Adult Sexuality Web
|Sexual guilt refers to a feeling of grave
responsibility and deep remorse associated with participation in or even thoughts and
fantasies about sexual activity. Individuals who feel guilt related to sex or particular
sexual activities generally believe that sex (or a specific sex act) is immoral, sinful,
or unclean. The understanding of guilt associated with sexual activities began with the
work of the psychoanalyst Sigmund Freud. While many people, including many psychologists
and psychiatrists, reject a Freudian approach, his ideas are of interest as a starting
point for understanding sexual guilt. Freud maintained that libido, or the sexual
instinct, is one of the core drives in human behavior and personality formation. From
birth, a child receives messages from its parents about what are and are not acceptable
ways of expressing sexual desire, as well as messages about approved or disapproved
attitudes toward sexual issues. These social hindrances on the free and open expression of
basic desires contribute to the formation of three distinct aspects of the human
personality, according to Freud. First, there is the id, a combination of the most
primitive drives and the psychic energy needed to initiate actions designed to satisfy
these desires, including the desire for sex. Next, there is the ego, which refers to an
executive function in the human mind that takes in information from the body's sense
organs about the external world and directs the day-to-day fulfillment of sexual and other
desires in socially acceptable and achievable ways. Finally, there is the superego,
consisting of the learned and internalized social standards of behavior received from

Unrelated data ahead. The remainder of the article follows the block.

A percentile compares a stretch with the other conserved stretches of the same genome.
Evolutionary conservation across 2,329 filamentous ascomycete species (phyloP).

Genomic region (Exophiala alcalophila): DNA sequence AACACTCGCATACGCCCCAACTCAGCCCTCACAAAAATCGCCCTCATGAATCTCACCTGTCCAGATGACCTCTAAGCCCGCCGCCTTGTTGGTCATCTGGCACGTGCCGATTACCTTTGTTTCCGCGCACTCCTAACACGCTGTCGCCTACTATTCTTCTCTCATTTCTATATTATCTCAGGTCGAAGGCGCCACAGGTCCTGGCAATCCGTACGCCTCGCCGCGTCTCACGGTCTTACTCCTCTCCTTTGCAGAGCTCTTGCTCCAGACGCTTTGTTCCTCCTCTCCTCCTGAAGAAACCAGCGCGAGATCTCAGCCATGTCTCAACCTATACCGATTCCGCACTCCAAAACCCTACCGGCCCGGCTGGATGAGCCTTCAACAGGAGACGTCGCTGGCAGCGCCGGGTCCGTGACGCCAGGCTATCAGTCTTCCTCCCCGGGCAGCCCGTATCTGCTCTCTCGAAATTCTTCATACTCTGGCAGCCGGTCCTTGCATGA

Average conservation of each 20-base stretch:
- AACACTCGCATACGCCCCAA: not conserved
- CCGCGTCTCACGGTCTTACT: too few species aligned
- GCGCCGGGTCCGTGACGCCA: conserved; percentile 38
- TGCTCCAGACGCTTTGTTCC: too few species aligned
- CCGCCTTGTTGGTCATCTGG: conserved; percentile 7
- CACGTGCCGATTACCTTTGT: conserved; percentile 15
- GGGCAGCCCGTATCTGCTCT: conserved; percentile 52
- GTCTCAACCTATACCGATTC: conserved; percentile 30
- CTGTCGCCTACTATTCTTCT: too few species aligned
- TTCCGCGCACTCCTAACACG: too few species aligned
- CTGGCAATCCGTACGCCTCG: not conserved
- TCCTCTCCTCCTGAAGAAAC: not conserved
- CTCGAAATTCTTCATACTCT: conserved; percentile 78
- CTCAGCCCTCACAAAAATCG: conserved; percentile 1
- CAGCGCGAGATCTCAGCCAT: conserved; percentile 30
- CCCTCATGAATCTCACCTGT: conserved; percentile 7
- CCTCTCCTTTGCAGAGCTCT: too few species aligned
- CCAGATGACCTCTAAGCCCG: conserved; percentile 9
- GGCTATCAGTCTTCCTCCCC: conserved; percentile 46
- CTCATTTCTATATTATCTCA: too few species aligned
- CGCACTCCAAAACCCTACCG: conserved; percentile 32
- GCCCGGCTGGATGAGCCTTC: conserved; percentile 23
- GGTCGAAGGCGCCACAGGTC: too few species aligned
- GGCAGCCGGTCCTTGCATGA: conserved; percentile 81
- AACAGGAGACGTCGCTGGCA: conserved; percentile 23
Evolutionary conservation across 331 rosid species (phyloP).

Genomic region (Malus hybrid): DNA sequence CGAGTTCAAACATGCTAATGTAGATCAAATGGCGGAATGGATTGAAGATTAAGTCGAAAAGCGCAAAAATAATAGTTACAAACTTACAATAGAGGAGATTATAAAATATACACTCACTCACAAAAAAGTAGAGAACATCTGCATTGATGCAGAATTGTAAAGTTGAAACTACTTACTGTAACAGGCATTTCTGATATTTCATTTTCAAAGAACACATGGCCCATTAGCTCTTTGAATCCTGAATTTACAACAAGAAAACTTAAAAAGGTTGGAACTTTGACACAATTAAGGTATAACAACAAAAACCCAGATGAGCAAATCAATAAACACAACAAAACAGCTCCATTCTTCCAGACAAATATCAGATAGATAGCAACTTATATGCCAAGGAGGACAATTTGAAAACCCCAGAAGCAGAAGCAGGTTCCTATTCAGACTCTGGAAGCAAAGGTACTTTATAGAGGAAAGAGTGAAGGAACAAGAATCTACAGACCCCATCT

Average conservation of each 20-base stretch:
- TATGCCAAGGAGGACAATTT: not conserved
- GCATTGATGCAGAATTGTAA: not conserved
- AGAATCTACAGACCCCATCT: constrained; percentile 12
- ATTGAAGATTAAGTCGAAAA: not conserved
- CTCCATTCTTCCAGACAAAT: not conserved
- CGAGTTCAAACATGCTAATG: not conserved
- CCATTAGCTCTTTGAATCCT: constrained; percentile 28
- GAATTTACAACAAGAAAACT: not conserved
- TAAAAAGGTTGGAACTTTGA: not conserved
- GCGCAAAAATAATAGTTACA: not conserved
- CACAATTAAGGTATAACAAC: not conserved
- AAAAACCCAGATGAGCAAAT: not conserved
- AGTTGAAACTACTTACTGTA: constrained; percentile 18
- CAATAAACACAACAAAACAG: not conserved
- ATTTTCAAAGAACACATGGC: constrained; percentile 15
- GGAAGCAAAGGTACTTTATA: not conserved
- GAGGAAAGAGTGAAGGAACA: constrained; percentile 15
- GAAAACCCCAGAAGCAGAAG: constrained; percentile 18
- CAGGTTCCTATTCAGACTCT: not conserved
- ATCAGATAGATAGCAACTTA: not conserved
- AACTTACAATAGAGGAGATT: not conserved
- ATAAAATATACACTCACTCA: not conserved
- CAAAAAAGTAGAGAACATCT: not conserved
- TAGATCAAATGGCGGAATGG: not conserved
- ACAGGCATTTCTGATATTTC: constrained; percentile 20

parents and others, including an understanding of banned or punishable behaviors. The
superego is our conscience; it consists of internally held values about what is right and
commendable, on the one hand, and what is wrong and condemnable on the other.
Transgression of superego standards leads to guilt feelings as well as to a sense of
remorse, anger directed at oneself, and a loss of self-esteem. These transgressions need
not be actual behaviors, such as participation in banned sexual activities. They may occur
in dreams or fantasies as well. Normally, when we are awake, the mind maintains strong
boundaries between the id, ego, and superego, but during sleep and in fantasy these
boundaries may weaken, allowing open expression of otherwise controlled sexual or other
desires. Conscious awareness of these unrestrained desires and fantasies is another source
of sexual guilt.
While Freud thought of his analysis of the forces that shape personality as universal, cross-cultural studies suggest that many of his ideas are most applicable to Western societies, especially to the Judeo-Christian tradition. Western missionaries, for example, were surprised to discover that the Japanese traditionally did not evidence much guilt associated with participation in sexual activities; rather, guilt in Japanese society was generally associated with a failure to fulfill internalized values about responsibility to one's family. This realization has led to considerable discussion of the relationship between Christianity and its emphasis on moral absolutes (e.g., sins) and the emergence of sexual guilt. The early Christian church, for example, banned sexual intercourse even among married couples during many days of the year (e.g., for 40 days before both Easter and Christmas and from the time of conception until 40 days after the birth of a child). Further, enjoyment of sex and sex for nonprocreative purposes have been condemned within this tradition (although certainly not by all Christians). Some observers have suggested that the strong restrictions placed on sex and the constant emphasis on sex as a moral shortcoming in Western culture may only have succeeded in fostering an underlying obsession with sexual objects and activities.